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Beetroot Risotto

Beetroot Risotto


  • In a deep pot, add 1 liter of water and 2 chicken bouillon cubes. Place over medium heat until the cubes dissolve completely in the water giving you a chicken broth.
  • If you are using ready boiled beetroots, strain them over a bowl and reserve the juices.
  • Beat ½ of the beetroots with a ladleful of warm broth in a food processor, until the mixture is completely smooth.
  • Add the beetroot puree to the broth in the pot.
  • Turn off the heat.
  • Cut the remaining beetroots into cubes and transfer to a bowl.
  • Place a deep pot over medium to high heat. Add 3 tablespoons of olive oil.
  • Finely chop the onion and add them to the pot along with some finely chopped thyme leaves. Stir with a wooden spoon.
  • Add some salt, pepper and a pinch of salt. Stir often until the onion caramelizes, making sure it doesn’t stick to the pot.
  • Add the rice. Sauté while stirring, until it becomes slightly translucent.  As soon as it does, add the red wine and stir until it reduces and all of the alcohol has evaporated.
  • Lower the heat and add 2 spoonfuls of broth. Stir continuously, careful not to let the rice stick to the bottom of the pot.
  • As soon as the risotto has soaked up all of the moisture, add another spoonful of broth.
  • Repeat this process until all of the broth has been added and the rice is ready.
  • It is better if the rice is a little al dente and not completely boiled.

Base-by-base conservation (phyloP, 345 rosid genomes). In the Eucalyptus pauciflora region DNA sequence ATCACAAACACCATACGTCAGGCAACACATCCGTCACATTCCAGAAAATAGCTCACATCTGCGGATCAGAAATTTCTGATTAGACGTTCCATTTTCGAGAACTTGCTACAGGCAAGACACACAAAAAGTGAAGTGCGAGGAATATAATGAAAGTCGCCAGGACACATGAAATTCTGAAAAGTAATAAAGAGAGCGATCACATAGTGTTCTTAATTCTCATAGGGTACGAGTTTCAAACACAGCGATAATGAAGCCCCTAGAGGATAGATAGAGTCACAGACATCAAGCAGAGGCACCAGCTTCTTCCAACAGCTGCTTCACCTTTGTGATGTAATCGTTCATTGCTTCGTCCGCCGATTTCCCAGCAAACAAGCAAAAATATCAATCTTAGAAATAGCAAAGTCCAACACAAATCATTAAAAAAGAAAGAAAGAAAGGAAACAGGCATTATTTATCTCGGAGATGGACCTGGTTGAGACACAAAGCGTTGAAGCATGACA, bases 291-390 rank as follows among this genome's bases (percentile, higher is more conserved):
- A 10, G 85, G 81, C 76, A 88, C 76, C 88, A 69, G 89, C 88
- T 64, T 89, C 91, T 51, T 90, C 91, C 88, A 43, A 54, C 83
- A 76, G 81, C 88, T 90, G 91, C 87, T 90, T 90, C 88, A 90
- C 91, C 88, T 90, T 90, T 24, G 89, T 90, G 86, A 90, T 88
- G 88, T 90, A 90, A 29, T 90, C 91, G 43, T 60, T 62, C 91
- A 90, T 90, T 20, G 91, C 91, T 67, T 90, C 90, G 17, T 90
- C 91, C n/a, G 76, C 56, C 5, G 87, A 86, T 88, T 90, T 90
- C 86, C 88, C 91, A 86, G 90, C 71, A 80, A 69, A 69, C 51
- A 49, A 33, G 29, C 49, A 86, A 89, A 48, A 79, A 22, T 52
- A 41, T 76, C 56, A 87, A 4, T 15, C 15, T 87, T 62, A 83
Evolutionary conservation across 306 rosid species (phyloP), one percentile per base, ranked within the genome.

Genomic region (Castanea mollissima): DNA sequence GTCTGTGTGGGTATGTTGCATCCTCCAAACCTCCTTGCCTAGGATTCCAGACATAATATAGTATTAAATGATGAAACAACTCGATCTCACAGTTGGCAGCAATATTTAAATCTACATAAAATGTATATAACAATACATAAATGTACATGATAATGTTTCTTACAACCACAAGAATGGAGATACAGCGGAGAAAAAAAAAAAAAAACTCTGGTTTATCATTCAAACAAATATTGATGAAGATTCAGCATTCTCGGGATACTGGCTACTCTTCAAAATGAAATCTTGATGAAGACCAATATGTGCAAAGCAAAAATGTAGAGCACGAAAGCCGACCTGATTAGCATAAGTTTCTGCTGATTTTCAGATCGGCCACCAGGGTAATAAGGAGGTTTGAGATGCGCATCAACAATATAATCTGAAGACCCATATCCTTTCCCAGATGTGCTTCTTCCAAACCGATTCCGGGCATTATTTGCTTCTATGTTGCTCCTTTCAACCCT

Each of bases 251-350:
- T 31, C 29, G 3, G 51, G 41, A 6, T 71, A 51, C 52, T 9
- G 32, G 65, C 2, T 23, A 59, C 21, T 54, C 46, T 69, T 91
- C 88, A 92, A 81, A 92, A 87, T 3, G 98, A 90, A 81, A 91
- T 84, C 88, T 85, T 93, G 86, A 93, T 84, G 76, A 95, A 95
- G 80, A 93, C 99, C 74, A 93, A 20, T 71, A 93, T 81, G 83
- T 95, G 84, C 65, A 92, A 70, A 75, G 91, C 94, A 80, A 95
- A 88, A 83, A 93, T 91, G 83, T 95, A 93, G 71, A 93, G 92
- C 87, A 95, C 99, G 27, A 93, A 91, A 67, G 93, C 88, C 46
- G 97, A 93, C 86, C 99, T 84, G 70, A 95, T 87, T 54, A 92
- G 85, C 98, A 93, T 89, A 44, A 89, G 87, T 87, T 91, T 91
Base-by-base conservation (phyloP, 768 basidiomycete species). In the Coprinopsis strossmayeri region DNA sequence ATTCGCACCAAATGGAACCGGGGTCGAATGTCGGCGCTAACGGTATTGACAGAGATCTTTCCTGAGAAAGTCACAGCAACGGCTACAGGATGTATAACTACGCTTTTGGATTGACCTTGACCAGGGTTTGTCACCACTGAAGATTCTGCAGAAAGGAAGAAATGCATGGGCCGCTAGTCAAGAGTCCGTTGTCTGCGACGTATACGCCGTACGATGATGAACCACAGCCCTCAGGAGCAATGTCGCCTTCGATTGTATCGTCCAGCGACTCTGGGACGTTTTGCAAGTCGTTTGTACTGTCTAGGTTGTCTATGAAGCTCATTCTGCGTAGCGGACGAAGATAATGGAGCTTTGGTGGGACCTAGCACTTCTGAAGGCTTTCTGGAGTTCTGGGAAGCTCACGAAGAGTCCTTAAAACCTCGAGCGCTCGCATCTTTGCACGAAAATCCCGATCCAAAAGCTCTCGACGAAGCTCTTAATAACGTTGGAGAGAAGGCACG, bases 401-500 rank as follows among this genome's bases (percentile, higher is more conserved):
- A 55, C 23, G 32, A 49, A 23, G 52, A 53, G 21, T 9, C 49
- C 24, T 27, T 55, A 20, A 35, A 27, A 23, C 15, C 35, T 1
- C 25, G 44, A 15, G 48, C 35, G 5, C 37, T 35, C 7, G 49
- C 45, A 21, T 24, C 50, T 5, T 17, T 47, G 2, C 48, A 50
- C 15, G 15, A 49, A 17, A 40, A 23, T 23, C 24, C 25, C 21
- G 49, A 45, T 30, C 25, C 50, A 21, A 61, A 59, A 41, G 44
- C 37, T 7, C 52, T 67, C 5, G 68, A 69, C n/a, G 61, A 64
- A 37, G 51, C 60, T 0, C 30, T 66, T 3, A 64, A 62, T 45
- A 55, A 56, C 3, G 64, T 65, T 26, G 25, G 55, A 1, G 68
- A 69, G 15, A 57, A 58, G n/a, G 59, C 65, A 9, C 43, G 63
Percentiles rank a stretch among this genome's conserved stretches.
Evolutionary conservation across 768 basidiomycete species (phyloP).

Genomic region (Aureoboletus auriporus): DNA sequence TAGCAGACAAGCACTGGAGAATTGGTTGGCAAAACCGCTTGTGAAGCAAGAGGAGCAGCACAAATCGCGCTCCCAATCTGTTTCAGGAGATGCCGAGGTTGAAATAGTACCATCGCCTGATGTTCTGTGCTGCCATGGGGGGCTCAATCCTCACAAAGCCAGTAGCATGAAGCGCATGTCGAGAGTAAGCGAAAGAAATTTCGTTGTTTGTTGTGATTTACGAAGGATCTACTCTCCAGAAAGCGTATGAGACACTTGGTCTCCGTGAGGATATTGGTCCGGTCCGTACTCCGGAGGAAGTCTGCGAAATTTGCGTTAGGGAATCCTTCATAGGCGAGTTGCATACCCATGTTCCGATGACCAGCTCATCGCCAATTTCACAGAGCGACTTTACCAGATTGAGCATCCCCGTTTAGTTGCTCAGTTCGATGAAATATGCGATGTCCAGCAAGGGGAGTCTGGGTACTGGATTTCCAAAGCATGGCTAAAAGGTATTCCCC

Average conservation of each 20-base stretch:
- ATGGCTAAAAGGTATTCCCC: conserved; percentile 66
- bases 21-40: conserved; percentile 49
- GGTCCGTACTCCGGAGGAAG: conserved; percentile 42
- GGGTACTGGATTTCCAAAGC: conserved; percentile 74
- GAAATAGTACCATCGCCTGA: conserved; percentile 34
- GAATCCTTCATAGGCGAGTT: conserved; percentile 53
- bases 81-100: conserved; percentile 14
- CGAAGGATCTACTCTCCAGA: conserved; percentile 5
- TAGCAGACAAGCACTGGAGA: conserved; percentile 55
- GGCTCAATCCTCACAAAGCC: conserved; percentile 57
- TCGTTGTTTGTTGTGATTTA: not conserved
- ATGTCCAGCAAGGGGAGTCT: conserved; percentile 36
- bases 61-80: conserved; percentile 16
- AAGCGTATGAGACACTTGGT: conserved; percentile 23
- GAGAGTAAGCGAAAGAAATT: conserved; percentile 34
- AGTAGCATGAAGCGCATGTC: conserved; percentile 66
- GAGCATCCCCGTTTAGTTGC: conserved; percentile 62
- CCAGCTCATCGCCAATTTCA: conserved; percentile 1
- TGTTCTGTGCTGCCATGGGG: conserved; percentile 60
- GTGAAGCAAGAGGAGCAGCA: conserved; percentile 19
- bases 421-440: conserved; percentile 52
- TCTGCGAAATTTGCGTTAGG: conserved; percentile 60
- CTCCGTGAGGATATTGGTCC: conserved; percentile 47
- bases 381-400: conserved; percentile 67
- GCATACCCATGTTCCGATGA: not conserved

• Remove from heat and add butter, grated parmesan and lemon juice and lemon zest.
  • Stir until the risotto is nice and creamy.
  • Add the beetroot cubes and gently combine.
  • Serve immediately.
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Nutrition information per portion

Calories (kcal)
27 %


Shows how much energy food releases to our bodies. Daily caloric intake depends mainly on the person’s weight, sex and physical activity level. An average individual needs about 2000 kcal / day.

Total Fat (g)
30 %

Fatty Acids

Are essential to give energy to the body while helping to maintain the body temperature. They are divided into saturated "bad" fats and unsaturated "good" fats.

Saturated Fat (g)
43 %

Saturated Fats

Known as "bad" fats are mainly found in animal foods. It is important to check and control on a daily basis the amount you consume.

Total Carbs (g)
27 %


The main source of energy for the body. Great sources are the bread, cereals and pasta. Use complex carbohydrates as they make you feel satiated while they have higher nutritional value.

Sugars (g)
13 %


Try to consume sugars from raw foods and limit processed sugar. It is important to check the labels of the products you buy so you can calculate how much you consume daily.

Protein (g)
24 %


It is necessary for the muscle growth and helps the cells to function well. You can find it in meat, fish, dairy, eggs, pulses, nuts and seeds.

Fibre (g)
16 %


They are mainly found in plant foods and they can help regulate a good bowel movement while maintaining a balanced weight. Aim for at least 25 grams of fiber daily.

Sodium (g)
36 %


A small amount of salt daily is necessary for the body. Be careful though not to overdo it and not to exceed 6 grams of salt daily

*Based on an adult’s daily reference intake of 2000 kcal.

*To calculate nutritional table data, we use software by Nutritics logo

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